Back in September of 2006 Deborah Tall and I read nonfiction together at Hobart & William Smith Colleges. Deborah’s new book, a memoir entitled A Family of Strangers was just “out” from Sarabande Press and my book Eavesdropping had just been released by W.W. Norton. At the time Deborah was experiencing the final stages of her long fight with breast cancer and she had only a few weeks to live. Nary a day goes by that I don’t think of her. She kept me in the writing game during a dark period of my life when I was unemployed and largely unpublished. She saw the evident possibilities in what I was trying to accomplish with my first book Planet of the Blind. And she taught me by example: write every day.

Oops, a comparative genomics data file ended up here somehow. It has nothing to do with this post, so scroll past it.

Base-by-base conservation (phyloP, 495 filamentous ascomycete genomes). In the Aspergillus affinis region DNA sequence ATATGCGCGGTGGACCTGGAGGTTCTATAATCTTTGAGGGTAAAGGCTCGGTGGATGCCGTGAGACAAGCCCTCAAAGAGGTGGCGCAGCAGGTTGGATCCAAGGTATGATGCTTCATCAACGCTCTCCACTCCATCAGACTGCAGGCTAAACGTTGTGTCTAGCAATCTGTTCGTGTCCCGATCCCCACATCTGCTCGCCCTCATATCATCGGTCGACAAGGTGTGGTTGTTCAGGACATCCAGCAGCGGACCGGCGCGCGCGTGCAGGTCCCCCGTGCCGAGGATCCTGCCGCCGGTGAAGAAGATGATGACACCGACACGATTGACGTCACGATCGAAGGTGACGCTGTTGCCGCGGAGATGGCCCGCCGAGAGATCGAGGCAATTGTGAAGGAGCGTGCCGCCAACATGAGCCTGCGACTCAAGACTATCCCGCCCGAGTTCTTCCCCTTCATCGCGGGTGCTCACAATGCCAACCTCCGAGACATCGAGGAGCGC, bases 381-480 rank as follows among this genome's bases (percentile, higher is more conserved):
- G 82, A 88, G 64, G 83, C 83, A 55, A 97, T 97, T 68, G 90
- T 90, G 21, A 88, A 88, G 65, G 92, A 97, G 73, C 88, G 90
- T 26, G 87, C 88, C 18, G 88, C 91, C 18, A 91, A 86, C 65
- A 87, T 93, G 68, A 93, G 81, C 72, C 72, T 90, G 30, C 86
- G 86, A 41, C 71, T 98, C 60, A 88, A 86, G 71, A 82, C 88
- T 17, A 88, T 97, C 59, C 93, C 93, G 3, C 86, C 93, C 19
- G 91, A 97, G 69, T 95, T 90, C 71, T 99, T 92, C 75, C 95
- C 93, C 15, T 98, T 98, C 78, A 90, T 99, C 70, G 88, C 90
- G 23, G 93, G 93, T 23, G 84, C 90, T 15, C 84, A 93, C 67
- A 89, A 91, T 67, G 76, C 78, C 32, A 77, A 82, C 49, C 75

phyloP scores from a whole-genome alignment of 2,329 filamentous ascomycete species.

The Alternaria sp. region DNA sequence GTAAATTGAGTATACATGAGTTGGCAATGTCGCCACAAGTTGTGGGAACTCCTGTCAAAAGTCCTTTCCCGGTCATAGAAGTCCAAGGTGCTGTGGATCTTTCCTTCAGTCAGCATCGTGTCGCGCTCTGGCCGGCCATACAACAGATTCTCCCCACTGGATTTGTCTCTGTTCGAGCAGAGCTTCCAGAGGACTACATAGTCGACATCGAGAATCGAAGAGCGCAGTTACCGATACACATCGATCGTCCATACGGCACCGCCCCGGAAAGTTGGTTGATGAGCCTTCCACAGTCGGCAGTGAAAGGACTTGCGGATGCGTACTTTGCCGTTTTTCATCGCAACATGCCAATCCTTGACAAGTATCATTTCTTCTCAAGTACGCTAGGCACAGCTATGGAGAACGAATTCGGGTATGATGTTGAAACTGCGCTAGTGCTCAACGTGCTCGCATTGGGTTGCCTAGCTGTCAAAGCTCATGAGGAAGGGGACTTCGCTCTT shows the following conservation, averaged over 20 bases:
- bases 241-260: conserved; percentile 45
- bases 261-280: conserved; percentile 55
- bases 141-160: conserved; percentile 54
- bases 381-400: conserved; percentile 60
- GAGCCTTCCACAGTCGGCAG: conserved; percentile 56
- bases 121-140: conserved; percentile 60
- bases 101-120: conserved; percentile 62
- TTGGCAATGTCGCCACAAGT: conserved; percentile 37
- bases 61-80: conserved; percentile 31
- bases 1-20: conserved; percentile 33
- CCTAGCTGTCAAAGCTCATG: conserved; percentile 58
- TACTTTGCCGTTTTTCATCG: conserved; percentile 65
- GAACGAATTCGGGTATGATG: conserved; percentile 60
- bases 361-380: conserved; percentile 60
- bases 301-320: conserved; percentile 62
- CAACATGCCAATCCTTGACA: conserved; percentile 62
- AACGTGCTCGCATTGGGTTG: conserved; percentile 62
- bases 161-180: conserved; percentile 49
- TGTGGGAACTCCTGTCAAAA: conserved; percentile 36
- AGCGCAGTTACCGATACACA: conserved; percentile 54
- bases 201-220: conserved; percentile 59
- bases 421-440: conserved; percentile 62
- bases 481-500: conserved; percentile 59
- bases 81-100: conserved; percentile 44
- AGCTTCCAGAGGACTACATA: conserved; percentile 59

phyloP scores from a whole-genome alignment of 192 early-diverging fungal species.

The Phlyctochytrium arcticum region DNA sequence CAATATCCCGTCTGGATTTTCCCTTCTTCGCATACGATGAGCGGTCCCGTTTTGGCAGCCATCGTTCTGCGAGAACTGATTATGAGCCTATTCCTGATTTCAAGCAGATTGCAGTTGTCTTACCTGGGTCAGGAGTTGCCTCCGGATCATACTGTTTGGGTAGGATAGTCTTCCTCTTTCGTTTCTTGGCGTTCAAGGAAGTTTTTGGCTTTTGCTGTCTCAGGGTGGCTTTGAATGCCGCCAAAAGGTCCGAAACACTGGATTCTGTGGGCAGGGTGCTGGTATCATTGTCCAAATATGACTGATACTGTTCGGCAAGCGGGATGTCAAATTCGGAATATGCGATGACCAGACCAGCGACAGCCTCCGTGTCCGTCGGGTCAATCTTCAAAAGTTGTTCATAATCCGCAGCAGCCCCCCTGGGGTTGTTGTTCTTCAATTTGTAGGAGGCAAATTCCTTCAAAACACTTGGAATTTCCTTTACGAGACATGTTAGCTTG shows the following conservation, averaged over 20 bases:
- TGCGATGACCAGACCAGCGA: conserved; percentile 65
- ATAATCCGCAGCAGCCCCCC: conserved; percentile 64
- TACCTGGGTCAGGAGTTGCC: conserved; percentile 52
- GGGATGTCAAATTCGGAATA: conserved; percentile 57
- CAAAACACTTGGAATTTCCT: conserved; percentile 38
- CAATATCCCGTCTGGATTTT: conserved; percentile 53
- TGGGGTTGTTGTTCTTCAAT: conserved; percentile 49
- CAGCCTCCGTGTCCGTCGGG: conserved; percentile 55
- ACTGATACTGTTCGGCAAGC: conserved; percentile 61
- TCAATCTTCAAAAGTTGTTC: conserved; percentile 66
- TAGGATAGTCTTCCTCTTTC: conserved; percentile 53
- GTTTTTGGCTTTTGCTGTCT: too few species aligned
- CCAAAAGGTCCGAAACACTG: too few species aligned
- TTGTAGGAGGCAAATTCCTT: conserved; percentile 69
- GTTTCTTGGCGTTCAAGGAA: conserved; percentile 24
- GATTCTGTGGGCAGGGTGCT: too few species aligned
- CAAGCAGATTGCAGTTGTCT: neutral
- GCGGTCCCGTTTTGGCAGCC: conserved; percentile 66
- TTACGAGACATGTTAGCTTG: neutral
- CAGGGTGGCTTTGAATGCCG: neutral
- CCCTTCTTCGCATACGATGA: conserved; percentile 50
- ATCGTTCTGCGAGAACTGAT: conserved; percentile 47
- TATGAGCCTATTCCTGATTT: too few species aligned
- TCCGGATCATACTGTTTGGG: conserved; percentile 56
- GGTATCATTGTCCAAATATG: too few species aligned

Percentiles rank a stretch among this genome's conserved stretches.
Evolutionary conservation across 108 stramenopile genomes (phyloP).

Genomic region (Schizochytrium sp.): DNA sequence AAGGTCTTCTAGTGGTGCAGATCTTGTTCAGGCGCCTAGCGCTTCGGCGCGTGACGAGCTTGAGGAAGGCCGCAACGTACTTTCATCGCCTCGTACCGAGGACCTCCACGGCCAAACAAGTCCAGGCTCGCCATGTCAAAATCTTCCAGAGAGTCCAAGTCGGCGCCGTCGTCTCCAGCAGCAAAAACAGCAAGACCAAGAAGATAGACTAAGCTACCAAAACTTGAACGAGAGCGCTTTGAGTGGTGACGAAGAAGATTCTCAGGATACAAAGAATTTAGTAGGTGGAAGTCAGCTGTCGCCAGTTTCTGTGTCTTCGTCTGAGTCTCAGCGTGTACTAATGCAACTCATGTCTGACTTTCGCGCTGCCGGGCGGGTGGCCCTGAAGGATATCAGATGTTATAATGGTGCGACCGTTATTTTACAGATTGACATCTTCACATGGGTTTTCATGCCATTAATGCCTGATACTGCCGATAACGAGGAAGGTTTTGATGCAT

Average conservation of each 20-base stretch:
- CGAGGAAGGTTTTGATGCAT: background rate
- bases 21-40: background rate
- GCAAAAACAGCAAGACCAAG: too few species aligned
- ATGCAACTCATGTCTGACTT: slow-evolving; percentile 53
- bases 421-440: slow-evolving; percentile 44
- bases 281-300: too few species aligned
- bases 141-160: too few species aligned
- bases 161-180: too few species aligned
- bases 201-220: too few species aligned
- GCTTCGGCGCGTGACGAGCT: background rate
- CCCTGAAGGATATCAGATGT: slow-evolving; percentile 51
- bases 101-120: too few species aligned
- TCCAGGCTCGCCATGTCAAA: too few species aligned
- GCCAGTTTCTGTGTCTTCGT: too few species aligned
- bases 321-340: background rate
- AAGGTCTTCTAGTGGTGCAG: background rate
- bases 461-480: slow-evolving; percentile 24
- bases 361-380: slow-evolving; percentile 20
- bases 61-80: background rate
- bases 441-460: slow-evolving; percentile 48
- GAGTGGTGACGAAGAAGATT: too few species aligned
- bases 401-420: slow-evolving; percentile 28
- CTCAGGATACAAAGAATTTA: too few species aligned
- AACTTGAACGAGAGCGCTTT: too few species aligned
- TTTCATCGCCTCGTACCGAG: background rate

When Wallace Stevens wrote: “The world is ugly and the people are sad” he was speaking in a specialized tense, “The Stevensian pluperfect” on behalf of an ordinary evening in New Haven. One must write against the heavy current.
This morning rain is crossing the farm fields of Iowa. It sweeps along the river valley and behind it the thunder can be heard like a tricky tempo in a work by Sibelius.
Something is coming. Better roll up the windows of the car.
Deborah would say it’s a perfect time to write.